It started eight months ago: Lynn Amromin, the manager of the Bloom Bar rock bar in Tel Aviv asked the new owners, who had just taken over, to support her new initiative to give free non-alcoholic drinks to to designated drivers.
Amromin, a veteran Tel Aviv bartender herself, was motivated by the death in a traffic accident of a patron she had personally served regularly in other bars around the city - after he had been out having a good time in another bar.
The practice of giving out the free soft drinks existed even before, but it was unofficial and not always followed. Since Amromin approached the new Bloom Bar owners, it became official: Designated drivers at the intimate music venue, located at the corner of King George and Sheinkin streets, are now entitled to free non-alcoholic drinks all evening long, including juices, soft drinks and hot drinks too.
Yonatan Sorochkin, better known as Blondie, is one of the new owners of Bloom Bar. He said groups of friends come to the bar, often from far away from Tel Aviv. "They have a long drive awaiting them and the designated drivers are disappointed, all the rest [of their friends] have alcohol and girls, and either they cut it short. or they create an unconscious atmosphere that is less fun - or they give in and drink," he said.
The free non-alcoholic drinks reward them, he explained. "They are doing a difficult job and saving lives," said Sorochkin, who also says the bar does have a business interest too: Many groups choose Bloom Bar because of the tempting offer.
Surprisingly - or not - Amromin says the designated drivers do not abuse the offer. "I need to tell them it's free all night," she said.
There are ways to identify the driver, she says. "There may not be a sign, but the staff knows how to tell them. The waitresses are supposed to ask and offer. Sometimes they also see keys on the table, and then we will take an interest and offer. If that doesn't work, then I train the waitresses to give water to the drinkers," said Amromin.
One of the designated drivers sitting in the bar this week was Eli Talmor, 24, from Oranit, who was there with two friends. He is a long-time customer, but only this week discovered the free drink offer. "It's great," he said, but added that in any case - even without the free offer - he makes sure not to drink and drive.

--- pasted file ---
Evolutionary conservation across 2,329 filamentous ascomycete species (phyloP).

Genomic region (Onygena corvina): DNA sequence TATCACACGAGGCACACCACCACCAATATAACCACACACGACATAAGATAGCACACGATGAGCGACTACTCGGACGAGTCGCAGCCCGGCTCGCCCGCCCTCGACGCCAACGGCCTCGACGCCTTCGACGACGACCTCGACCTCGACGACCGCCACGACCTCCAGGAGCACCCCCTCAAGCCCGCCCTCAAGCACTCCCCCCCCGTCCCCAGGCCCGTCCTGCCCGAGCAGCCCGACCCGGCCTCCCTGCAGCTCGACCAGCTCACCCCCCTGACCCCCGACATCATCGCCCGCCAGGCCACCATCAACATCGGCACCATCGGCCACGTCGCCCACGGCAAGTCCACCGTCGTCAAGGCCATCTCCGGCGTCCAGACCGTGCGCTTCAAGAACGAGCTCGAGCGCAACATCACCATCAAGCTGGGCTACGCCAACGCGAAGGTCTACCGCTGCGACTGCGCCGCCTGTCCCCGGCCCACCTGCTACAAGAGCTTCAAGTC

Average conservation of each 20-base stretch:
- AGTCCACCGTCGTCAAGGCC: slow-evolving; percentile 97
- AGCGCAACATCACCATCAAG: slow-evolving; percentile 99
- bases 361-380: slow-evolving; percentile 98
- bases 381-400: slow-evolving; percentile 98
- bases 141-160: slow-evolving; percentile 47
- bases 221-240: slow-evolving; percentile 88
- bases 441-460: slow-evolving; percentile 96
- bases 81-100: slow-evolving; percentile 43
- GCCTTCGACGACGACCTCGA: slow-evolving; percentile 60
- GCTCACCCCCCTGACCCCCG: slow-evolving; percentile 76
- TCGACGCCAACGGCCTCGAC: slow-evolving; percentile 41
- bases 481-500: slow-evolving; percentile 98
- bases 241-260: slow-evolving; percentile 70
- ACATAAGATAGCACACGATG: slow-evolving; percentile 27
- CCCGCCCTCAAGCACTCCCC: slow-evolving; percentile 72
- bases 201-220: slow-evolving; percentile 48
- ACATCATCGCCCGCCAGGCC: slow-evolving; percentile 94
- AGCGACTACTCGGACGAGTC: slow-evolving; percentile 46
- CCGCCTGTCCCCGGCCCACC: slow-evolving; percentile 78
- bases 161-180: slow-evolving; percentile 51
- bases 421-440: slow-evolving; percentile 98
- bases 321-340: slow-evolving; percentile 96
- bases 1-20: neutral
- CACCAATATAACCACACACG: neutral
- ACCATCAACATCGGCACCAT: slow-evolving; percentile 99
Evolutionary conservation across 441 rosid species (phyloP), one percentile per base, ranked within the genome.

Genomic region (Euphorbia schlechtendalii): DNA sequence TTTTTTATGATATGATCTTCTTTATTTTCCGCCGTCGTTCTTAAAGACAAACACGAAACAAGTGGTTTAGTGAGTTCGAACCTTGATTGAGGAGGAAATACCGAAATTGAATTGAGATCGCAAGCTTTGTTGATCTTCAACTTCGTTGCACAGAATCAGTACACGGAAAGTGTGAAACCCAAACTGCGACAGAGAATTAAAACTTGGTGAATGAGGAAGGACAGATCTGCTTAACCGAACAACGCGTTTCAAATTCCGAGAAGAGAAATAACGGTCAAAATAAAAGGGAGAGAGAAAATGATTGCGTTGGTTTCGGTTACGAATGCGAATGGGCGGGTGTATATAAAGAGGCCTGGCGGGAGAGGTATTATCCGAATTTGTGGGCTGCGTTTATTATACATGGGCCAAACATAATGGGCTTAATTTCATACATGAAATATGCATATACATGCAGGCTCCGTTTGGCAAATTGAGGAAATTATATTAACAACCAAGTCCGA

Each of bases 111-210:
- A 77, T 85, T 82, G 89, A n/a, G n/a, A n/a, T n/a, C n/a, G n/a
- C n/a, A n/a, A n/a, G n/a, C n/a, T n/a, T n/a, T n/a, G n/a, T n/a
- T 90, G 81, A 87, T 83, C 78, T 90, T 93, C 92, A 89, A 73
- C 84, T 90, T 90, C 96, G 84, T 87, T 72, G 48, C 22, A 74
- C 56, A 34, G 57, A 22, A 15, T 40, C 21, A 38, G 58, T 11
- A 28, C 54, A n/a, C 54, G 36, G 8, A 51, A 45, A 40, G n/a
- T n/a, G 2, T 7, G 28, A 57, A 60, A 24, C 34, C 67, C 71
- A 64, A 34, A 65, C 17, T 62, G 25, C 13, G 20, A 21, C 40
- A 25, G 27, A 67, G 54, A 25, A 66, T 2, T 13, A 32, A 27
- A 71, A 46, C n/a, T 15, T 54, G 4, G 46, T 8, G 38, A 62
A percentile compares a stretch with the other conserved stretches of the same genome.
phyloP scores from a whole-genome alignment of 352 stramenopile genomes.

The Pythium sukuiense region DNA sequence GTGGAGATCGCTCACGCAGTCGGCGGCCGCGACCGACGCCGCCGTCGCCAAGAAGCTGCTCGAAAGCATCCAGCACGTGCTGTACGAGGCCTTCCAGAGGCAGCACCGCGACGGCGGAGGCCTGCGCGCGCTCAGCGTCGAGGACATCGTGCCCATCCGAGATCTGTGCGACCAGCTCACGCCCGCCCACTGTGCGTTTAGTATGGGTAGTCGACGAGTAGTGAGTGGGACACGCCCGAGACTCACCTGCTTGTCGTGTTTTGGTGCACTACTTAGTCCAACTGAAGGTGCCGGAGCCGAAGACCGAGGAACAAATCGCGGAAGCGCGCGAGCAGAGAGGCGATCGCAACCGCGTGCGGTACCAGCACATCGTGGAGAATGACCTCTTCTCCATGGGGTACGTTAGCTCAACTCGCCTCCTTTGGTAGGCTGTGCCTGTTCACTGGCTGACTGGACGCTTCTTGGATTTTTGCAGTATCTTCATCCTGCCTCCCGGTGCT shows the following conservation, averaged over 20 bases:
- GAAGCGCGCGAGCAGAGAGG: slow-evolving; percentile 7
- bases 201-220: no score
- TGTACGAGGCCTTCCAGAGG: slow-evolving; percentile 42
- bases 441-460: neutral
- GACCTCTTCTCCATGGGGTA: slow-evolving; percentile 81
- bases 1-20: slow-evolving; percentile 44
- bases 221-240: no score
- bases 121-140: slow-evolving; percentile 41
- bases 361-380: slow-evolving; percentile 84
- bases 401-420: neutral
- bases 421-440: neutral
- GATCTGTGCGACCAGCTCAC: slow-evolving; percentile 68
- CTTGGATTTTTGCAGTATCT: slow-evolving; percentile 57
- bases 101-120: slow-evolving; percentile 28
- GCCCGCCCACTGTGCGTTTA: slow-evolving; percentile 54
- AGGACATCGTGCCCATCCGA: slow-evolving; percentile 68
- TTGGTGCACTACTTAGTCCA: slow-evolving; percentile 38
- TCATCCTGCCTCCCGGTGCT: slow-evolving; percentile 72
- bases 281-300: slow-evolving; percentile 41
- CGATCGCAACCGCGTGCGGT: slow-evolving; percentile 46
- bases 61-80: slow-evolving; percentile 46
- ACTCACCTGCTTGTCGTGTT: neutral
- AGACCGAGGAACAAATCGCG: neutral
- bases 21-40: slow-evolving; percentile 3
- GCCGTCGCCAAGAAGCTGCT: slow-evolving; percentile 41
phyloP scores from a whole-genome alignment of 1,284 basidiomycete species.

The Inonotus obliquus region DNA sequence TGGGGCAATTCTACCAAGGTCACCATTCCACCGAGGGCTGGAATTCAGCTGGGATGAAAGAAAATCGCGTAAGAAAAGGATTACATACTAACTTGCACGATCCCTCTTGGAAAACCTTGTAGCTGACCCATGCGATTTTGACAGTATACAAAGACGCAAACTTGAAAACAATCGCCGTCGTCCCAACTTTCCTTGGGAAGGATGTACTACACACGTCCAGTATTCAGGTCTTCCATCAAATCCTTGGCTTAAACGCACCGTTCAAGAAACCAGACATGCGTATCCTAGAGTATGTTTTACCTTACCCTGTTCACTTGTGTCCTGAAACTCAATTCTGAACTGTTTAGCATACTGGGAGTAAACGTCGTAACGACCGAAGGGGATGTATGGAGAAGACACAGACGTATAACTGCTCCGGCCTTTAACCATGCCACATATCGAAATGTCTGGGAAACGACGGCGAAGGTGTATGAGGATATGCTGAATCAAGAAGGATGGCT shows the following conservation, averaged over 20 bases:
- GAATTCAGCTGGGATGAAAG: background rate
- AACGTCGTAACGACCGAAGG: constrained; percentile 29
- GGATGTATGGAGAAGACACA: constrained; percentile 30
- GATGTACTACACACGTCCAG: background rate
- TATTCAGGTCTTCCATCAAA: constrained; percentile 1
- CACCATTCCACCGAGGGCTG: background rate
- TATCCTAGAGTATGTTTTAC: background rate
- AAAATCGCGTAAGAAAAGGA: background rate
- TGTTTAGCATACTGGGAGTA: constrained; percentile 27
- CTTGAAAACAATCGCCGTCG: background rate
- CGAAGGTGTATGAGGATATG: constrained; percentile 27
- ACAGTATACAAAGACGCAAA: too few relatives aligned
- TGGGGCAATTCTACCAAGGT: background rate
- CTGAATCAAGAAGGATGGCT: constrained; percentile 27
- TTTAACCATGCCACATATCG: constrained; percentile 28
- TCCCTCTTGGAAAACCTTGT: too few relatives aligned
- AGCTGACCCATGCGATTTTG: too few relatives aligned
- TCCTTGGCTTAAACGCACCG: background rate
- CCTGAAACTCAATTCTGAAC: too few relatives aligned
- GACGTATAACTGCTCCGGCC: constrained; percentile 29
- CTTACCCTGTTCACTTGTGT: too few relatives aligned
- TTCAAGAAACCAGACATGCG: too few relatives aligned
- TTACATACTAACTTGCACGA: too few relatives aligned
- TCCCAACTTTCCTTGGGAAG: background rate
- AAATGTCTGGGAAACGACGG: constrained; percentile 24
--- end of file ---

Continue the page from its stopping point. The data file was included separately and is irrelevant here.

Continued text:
But it seems that the small bar's initiative has become more than just a part of the fight against traffic accidents. It is also part of the battle against the bad reputation of Israeli bars due to drunkenness and all it leads to: violence and traffic accidents. It seems part of neighborhood bars' attempts to broadcast a more positive and friendly image. "The mega-bars have given us a bad reputation. Every time there is a stabbing, accident, drunkenness - it hurts us," says Giora Leibovitz, another owner of Bloom Bar. "We, the neighborhood bars, try to take as good care as possible of our clients, and in this initiative we are trying to do something good and improve our reputation."
It seems the practice is slowly trickling into other bars in the city. For example Rock, a small pub on Allenby Street where they also started giving out free non-alcoholic rinks a few weeks ago - despite the bar's very limited seating. "Awareness has increased greatly over the past three years and people come and tell us that," said Ben Grubard, the bar's manager. He noted that when he was younger he almost never saw people identifying themselves as designated drivers. In general, said Grubard, they discover the designated driver during the first interaction: "When I ask 'What are you drinking?' then they answer 'I can't drink, I'm the designated driver.'"
He sees the it as a package deal good for both sides: The customers get free drinks and the bar keeps its regular clientele.
But other bars say the offer is nothing new. The owners of Sublime, a larger bar than the others, say they have been offering free non-alcoholic drinks for three years - since the bar opened.
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